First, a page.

Nick Sartain

Nick Sartain

They’re doing it quite well in western Kansas. They are placing in both go-rounds with one day remaining in the preliminary rounds and will return for Sunday’s championship round. Skelton has claimed the coveted Roundup buckle two other times with world champion ropers Tee Woolman and Speed Williams; he’d like to add a third with Sartain.

“It’s been a good partnership,” Skelton said of heeling behind Sartain, the 2009 heading world champ. “We’ve struggled the past couple of weeks.

“Everything’s good, but we’re hoping this will get us kick-started and get us rolling.”

Just two months remain in ProRodeo’s regular season. Only the top 15 contestants in each event qualify for the year-end championship, the Wrangler National Finals Rodeo, which takes place each December in Las Vegas. Doing well in Dodge City will be a great momentum boost. He’d love to return to the Nevada desert for the 22nd time in his storied career.

“I’m pretty fortunate to rope with Nick,” said Skelton, who won all of his gold buckles roping with Williams from 1997-2004. “When I was roping with Speedy, Nick used to come down and practice with us. He knows how I like steers handled, and he’s worked at handling steers like Speed.

“That’s one of the reasons we wanted to rope together.”

It’s working in Dodge City.

Dodge City Roundup Rodeo
Dodge City, Kan.
July 29-Aug. 2
Bareback riding leaders:
1. Matt Bright, 83 points on Frontier Rodeo’s Showdown; 2. Kash Wilson, 80; 3. (tie) Tanner Aus and Seth Hardwick, 78; 5. (tie) Colt Kitaif and Frank Morton, 76; 7. Clint Cannon, 75; 8. Kyle Charley, 74; 9. (tie) Clayton Jon Biglow, Trenton Montero and Will Lowe, 71 each; 12. Casey Breuer, 66.

Steer wrestling: First round leaders: 1. Ryan Swayze, 3.8; 2. (tie) Rowdy Parrott and Ricky Riley, 3.9 seconds; 4. Kyle Irwin, 4.1; 5. (tie) Logan Rudd and Ryan Bothum, 4.3; 7. (tie) Orrin Fontenot, Jule Hazen, Stockton Graves, Cody Pratt and Stewart Gullager, 4.4. Second round leaders: 1. Kyle Whitaker, 3.3 seconds; 2. Jason Lahr, 3.5; 3. (tie) Levi Rudd, Tyler Waguespack and Wade Suptmer, 3.6; 6. (tie) Matt Reeves and Josh Clark, 3.8; 8. (tie) Matt Uttermark and J.D. Struxness, 4.0. Average leaders: 1. Tyler Waguespack, 8.2 seconds on two runs; 2. Rowdy Parrott, 8.3; 3. Kyle Irwin, 8.4; 4. Stockton Graves, 8.7; 5. Ryan Swayze, 8.8; 6. J.D. Struxness, 9.0; 7. Orrin Fontenot, 9.2; 8. Seth Brockman, 9.3; 9. Bray Armes, 9.5; 10. Ryan Bothum, 9.8; 11. Clay Mindemann, 9.9; Wade Sumpter, 10.1.

Team roping: First round leaders: 1. Chad Masters/Travis Graves, 4.4 seconds; 2. Colt Fisher/Corey Hendrick, 4.7; 3. Derrick Begay/Clay O’Brien Cooper, 4.9; 4. Travis Tryan/Jett Hillman, 5.2; 5. Monty Wood/Boogie Ray, 5.3; 6. Nick Sartain/Rich Skelton, 5.5; 7. David Key/Martin Lucero, 5.6; 8. Dylan Gordon/Gage Williams, 5.9. Second round leaders: 1. Matt Sherwood/Quinn Kesler, 4.7 seconds; 2. Aaron Tsinigine/Ryan Motes, 5.1; 3. Nick Sartain/Rich Skelton, 5.3; 4. Doyle Hoskins/Wyatt Cox, 5.4; 5. Colby Lovell/Kory Koontz, 5.8; 6. David Key/Martin Lucero, 6.0; 7. (tie) J.D. Yates/Trey Yates and Nick Becker/Toby Mentzer, 6.3. Average leaders: 1. Nick Sartain/Rich Skelton, 10.8 seconds on two runs; 2. Aaron Tsinigine/Ryan Motes, 11.5; 3. David Key/Martin Lucero, 11.6; 4. Doyle Hoskins/Wyatt Cox, 11.7; 5. (tie) Derrick Begay/Clay O’Brien Cooper and Chad Masters/Travis Graves, 11.8; 7. J.D. Yates/Trey Yates, 12.6; 8. Troy Boone/Dawson McMaster, 12.9; 8. Nick Becker/Toby Mentzer, 13.9; 10. Jered Hunter/Trew Cates, 15.1; 11. Colt Fisher/Corey Hendrick, 15.5; 12. Colby Lovell/Kory Koontz, 15.5.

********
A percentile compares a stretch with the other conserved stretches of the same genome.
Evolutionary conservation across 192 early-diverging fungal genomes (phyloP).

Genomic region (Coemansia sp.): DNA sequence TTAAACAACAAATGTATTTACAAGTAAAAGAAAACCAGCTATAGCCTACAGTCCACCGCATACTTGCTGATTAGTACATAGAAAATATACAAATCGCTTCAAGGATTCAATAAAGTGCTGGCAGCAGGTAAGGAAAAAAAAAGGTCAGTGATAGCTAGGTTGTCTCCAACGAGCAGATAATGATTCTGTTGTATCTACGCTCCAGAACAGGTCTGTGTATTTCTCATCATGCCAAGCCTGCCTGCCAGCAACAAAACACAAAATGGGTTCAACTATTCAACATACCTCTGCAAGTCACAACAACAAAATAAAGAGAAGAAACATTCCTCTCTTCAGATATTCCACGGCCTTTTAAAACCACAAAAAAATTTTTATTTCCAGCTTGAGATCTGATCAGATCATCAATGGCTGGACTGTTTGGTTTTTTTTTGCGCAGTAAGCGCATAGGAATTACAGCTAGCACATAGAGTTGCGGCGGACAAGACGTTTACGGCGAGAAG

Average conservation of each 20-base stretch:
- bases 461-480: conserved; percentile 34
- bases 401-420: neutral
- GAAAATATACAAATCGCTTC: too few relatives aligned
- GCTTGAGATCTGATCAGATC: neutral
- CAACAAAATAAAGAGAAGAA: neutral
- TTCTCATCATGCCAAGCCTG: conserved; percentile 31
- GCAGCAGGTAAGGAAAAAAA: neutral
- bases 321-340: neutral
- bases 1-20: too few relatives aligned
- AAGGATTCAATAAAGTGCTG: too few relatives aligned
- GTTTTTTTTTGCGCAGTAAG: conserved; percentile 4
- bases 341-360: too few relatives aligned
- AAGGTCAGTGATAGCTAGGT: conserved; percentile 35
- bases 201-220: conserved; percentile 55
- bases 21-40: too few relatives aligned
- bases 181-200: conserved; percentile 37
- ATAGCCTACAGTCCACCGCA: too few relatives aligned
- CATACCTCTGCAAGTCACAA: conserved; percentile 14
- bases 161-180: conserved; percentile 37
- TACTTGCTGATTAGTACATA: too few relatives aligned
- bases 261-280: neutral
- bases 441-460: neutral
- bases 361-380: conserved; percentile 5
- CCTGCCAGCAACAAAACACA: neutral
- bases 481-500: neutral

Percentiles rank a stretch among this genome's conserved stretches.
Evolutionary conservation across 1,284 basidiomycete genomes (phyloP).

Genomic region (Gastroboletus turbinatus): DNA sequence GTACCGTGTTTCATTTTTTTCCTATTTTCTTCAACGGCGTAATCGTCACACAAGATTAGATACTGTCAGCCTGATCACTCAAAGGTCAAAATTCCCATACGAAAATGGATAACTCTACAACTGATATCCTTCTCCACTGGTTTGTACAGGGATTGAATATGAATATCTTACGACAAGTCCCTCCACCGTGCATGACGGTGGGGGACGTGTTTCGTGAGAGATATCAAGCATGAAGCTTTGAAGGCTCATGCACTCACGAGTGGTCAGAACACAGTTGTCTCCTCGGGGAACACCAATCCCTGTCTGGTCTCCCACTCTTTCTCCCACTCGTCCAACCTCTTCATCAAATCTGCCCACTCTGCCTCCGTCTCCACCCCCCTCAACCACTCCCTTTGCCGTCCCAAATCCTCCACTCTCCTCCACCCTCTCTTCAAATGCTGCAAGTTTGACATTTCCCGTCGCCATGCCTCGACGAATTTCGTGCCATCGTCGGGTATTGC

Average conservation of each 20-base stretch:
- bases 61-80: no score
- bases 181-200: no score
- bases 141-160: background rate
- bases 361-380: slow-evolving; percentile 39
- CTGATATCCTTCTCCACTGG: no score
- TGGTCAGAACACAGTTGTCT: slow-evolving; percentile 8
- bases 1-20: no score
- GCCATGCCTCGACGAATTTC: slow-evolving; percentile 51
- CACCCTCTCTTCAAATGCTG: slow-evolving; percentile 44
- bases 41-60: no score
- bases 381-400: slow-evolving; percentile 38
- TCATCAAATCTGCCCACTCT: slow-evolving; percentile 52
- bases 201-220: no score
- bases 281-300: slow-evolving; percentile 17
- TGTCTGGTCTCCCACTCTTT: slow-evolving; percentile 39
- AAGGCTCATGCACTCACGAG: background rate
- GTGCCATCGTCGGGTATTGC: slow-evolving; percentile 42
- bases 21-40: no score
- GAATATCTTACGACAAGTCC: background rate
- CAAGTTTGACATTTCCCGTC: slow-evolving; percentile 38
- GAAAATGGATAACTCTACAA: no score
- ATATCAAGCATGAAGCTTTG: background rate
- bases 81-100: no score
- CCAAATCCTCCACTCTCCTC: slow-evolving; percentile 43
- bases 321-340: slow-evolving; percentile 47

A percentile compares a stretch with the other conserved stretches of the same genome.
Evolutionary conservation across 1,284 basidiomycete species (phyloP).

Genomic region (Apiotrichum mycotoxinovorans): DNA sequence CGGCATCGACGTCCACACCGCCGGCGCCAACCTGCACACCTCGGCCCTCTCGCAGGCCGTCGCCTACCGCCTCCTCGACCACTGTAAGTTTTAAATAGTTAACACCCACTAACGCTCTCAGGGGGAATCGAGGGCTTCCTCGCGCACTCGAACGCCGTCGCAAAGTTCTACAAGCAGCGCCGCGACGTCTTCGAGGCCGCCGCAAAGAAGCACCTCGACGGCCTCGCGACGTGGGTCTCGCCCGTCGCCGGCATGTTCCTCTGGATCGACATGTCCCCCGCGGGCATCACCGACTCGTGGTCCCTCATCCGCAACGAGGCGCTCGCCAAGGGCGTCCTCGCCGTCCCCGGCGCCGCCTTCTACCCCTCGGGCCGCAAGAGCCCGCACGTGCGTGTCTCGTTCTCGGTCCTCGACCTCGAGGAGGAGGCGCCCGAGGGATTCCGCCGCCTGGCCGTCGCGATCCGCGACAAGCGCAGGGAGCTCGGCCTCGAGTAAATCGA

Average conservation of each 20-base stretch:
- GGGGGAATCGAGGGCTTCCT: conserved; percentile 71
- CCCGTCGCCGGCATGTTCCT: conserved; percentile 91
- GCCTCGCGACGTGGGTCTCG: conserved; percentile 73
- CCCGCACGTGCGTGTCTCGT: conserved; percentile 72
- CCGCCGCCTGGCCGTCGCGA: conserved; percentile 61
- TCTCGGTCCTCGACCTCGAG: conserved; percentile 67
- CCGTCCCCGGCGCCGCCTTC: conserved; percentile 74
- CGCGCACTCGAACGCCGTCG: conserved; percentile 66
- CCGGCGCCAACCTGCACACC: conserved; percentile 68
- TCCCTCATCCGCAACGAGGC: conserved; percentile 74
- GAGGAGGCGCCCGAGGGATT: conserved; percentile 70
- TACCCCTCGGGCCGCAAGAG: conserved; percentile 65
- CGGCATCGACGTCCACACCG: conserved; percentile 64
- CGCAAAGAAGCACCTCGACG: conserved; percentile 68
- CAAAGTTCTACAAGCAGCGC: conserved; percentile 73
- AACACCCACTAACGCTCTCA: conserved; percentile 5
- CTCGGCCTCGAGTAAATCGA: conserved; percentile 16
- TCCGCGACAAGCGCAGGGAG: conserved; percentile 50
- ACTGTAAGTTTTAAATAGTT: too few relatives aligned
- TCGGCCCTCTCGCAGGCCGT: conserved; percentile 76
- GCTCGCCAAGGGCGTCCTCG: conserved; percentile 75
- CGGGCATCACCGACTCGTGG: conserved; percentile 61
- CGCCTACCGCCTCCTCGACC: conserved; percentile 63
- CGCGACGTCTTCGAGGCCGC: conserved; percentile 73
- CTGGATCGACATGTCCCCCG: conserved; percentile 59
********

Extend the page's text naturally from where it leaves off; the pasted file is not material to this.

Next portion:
Saddle bronc riding leaders: 1. Rusty Wright, 81 points on Harry Vold Rodeo’s Jerry’s Delight; 2. (tie) Isaac Diaz, Cody Wright and Chad Ferley, 80; 5. Will Smith, 79; 6. Tyrel Larsen, 78; 7. Taos Muncy, 77; 8. (tie) Spencer Wright and Dalton Davis, 76; 10. (tie) Doug Aldridge, Taygen Schuelke and Dawson Jandreau, 75.

Tie-down roping: First round leaders: 1. Stran Smith, 8.2 seconds; 2. Caleb Smidt, 8.8; 3. (tie) Blair Burk and Landyn Duncan, 8.9; 5. (tie) Justin Maass and Monty Lewis, 9.0; 7. Tanner Stec and Rhett Ridling, 9.3. Second round leaders: 1. Cody Ohl, 7.7 seconds; 2. Tyson Durfey, 8.0; 3. 3. Cole Bailey, 8.1; 4. Tyler Milligan, 8.5 seconds; 5. (tie) Trent Creager, Dennis Luetge and Stran Smith, 8.6; 8. Caleb Smidt, 9.0. Average leaders: 1. Stran Smith, 16.8 seconds on two runs; 2. Caleb Smidt, 17.8; 3. Blair Burk, 18.6; 4. Justin Maass, 18.7; 5. Timber Moore, 18.8; 6. GlennJackson Glasper, 19.6; 7. Landyn Duncan, 19.9; 8. Trent Creager, 20.3; 9. Tanner Stec, 20.7; 10. Quay Howard, 21.3; 11. Jesse Clark, 21.5; 12. Dennis Luetge, 24.1.

Barrel racing: First round leaders: 1. Kelley Schnaufer, 17.09 seconds; 2. Jackie Ganter, 17.10; 3. Abby Searcy, 17.20; 4. Sarah Rose McDonald, 17.23; 5. Tillar Murray, 17.26; 6. (tie) Laura Lambert, Mary Burger and Meghan Johnson, 17.28, 17.28; 9. Christine Laughlin, 17.34; 10. Catherine Asmussen, 17.35. Second round leaders: 1. Tillar Murray, 17.02 seconds; 2. Sarah Rose McDonald, 17.06; 3. Carley Richardson, 17.06; 4. Laura Kennedy, 17.07; 5. Kelley Schnaufer, 17.11; 6. Bailee Snow, 17.15; 7. Stevi Hillman, 17.16; 8. Calyssa Thomas, 17.17; 9. Christy Loflin, 17.18; 10. Abby Searcy, 17.22. Average leaders: 1. Kelley Schnaufer, 34.20 seconds on two runs; 2. Tillar Murray, 34.28; 3. Sarah Rose McDonald, 34.29; 4. Abby Searcy, 34.42; 5. Jackie Ganter, 34.51; 6. Meghan Johnson, 34.52; 7. Carley Richaardson, 34.53; 8. Mary Burger, 34.57; 9. Stevi Hillman, 34.61; 10. Kim Couch, 34.62; 11. Victoria Williams, 34.67; 12. Ivy Hurtst, 34.73.

Bull riding leaders: 1. Scottie Knapp, 89 points on 4L and Diamond S Rodeo’s Spanish Moss; 2. Aaron Pass, 88; 3. Rocky McDonald, 86; 4. Trevor Kastner, 85; 5. Tanner Bothwell, 84; 6. Hondo Flores, 83; 8. Zeb Lanham, 82; 8. (tie) Trenton Montero and Caleb Sanderson, 81; 10. Cole Echols, 80; 11. Sage Kimzey, 77; 12. Joe Frost, 76.

Categories: Twisted Rodeo